[Editor’s note: The following review contains spoilers for “Better Call Saul” Season 4 Episode 4, “Talk.”]
It feels like it’s all about moving on, to some degree, in this episode — as if talking really can make any kind of difference. But everyone seems like they’re just trying to reach a better level, whether it be Jimmy taking a job that’s clearly beneath him (though definitely honest work), or Mike continuing to go to group therapy despite knowing at least one liar lies within their mix.
Nacho just wants safe haven, which isn’t easy when you’re at the center of a maelstrom surrounding multiple deaths in a drug war. But while Kim looks for inspiration in her chosen profession, Jimmy starts off the episode with a new job and ends it by quitting spectacularly, telling his Bavarian Boy partner in crime, “We’re going to do this again.”
Because here’s the thing: These characters might be trying to make better lives for themselves, but they can’t escape their fates in the end. (For the record, the way that Nacho’s father says “mio” is forever heartbreaking.) And whatever’s to come next week, with Mike asking for Gus to explain the job in wait, is likely to be proof of that.
The Least Legal Move
A lot of this episode focuses on the illegal activities surrounding the Albuquerque drug trade — especially as the Salamancas figure out what should be the correct response to Nacho’s supposed attack (which was, of course, a fiction created by Gus Fring’s men) and clear out rival dealers the Espinonsas. This leads to yet another instance, in Season 4, of serious gunshots being fired. And this time, it’s not for show, as the Salamanca cousins tear through a compound that Nacho blames for the faked attack on him and Arturo. (Nacho is still visibly struggling from his wounds from that faked attack, but is otherwise surviving.)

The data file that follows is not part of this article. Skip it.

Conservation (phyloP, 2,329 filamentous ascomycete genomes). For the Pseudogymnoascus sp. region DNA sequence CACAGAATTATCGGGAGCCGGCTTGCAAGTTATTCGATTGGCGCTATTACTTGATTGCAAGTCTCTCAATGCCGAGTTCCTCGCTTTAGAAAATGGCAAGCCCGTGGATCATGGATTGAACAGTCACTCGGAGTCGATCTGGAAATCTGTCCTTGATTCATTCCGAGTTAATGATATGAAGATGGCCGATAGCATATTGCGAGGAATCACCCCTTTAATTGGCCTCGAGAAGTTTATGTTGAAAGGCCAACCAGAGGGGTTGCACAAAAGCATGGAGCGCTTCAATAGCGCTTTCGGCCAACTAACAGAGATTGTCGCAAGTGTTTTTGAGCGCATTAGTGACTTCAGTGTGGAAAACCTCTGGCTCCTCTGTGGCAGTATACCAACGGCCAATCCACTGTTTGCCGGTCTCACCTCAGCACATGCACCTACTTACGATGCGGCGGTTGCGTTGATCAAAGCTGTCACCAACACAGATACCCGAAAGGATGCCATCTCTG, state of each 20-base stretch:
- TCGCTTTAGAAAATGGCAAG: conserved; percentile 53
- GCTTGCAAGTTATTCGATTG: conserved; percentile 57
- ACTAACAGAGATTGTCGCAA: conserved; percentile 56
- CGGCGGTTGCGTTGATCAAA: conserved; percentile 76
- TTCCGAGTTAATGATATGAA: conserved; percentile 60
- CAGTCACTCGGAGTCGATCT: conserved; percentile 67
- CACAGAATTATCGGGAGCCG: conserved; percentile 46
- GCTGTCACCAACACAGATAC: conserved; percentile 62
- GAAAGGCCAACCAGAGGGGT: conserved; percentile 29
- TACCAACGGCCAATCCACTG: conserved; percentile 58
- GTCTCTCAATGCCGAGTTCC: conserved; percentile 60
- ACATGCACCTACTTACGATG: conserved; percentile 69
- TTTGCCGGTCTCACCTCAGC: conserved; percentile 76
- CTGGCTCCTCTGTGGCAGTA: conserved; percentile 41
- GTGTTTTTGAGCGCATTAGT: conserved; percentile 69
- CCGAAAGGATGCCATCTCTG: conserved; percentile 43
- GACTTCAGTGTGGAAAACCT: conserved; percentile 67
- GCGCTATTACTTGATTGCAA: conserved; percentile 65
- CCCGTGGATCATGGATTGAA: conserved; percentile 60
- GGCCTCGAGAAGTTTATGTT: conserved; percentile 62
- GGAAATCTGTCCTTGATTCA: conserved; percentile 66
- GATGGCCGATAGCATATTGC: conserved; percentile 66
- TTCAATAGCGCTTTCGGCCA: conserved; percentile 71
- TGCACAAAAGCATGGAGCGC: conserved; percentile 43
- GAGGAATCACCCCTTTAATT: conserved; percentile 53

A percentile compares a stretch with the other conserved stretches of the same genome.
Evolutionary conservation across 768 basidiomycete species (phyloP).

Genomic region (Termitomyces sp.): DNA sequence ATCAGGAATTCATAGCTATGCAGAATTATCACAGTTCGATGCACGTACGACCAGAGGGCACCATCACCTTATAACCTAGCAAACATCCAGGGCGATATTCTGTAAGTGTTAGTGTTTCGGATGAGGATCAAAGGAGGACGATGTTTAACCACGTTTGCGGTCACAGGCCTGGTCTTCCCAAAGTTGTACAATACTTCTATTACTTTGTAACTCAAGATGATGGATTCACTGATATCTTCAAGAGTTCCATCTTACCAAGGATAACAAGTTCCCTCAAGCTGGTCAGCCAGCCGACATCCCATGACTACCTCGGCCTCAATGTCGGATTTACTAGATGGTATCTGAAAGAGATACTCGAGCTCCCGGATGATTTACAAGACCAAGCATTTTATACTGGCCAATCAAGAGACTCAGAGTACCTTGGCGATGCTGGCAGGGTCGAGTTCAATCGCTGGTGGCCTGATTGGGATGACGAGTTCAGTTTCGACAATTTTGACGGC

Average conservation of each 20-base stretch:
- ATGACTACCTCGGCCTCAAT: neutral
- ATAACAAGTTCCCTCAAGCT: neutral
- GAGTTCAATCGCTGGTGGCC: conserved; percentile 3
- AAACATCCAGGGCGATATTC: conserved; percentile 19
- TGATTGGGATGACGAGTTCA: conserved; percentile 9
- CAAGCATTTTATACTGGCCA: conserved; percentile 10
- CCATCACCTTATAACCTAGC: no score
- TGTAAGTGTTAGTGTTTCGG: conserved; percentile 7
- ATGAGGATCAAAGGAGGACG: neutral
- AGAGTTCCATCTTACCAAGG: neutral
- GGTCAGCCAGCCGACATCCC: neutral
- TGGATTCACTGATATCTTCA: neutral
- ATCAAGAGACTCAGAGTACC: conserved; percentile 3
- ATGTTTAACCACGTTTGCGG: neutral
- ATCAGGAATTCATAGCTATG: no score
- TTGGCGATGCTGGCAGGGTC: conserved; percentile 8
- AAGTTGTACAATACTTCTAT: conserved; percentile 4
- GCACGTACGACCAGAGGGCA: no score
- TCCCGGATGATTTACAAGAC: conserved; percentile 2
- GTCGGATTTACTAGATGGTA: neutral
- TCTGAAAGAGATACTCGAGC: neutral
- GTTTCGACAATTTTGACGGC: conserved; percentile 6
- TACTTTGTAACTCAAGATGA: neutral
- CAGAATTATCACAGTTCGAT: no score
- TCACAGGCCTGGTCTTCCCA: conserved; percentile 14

Nicole Wilder/AMC/Sony Pictures Television
Oh, That’s Right, It’s a Period Piece
Technically, cell phone shopping shouldn’t be all that period-specific, since many people still get their smartphones from similar retail outlets. But it does speak to an older way of looking at the world, not to mention far older models.
On The Journey From Jimmy to Saul
The fact that Jimmy initially turns down the straight job at a cell phone store, then accepts it after Kim confronts him with the idea that maybe he needs therapy, is notable as a sign of him legitimately wanting to go straight following last week’s events. “Ten months from now — poof! I’m a lawyer again,” he says, as if it’s as simple as that. But his frustration and boredom, coupled with Kim’s own uncertainty, make it clear this simply won’t last — and that’s before he graffitis the storefront he’s been trusted with.
Guest Star Shoutouts
“Saul” never lacks for great actors, but there are two notable appearances here worth celebrating: Ethan Phillips is probably most memorable to “Star Trek” fans as Neelix from “Voyager,” though said fans might only recognize him after closing their eyes (because Phillips wore a lot of make-up when playing that role). Meanwhile, Marc Evan Jackson plays who he usually does — an entitled white guy — but one who finally gets called on his shit, thanks to Mike’s ever-watchful eye.
What’s Up With Mike?
Mike has a lovely little arc in this episode, tied to his lady friend Anita — one of the most terrifying things about this character is how he tends to be, as a rule, the smartest dude in the room, and he shows it off here when it comes to taking down Henry, played by Jackson.
“You wanted me to talk — I talked.”
This sort of statement always feels like a trap, and in this case definitely was, though given the way it was teased out as a flashforward at the beginning of the episode, you’d have expected it to have more of an impact. The lesson remains important, though: If you get Mike’s attention, you might not like the results.
In Conclusion, Your Honor
It’s rare an episode of “Saul” feels like it’s treading water, and while there are some fascinating moments in this installment, it’s definitely laying groundwork for the future, rather than offering its own momentum.
So it’s not that “Talk” is a disappointment; it’s essential but it also just simply happens. The fact it does so while also racking up quite the body count speaks to what really drives the narrative thrust of this show: the characters, not the story. And that’s notable because unlike its predecessor “Breaking Bad,” “Better Call Saul” has never indulged heavily in gunfights or other violence; its most suspenseful sequences have been far more mundane. That’s why viewers stay tuned, and that’s why they’re still hooked, even after quieter moments like this.
“Better Call Saul” airs new episodes Mondays at 9 p.m. ET on AMC.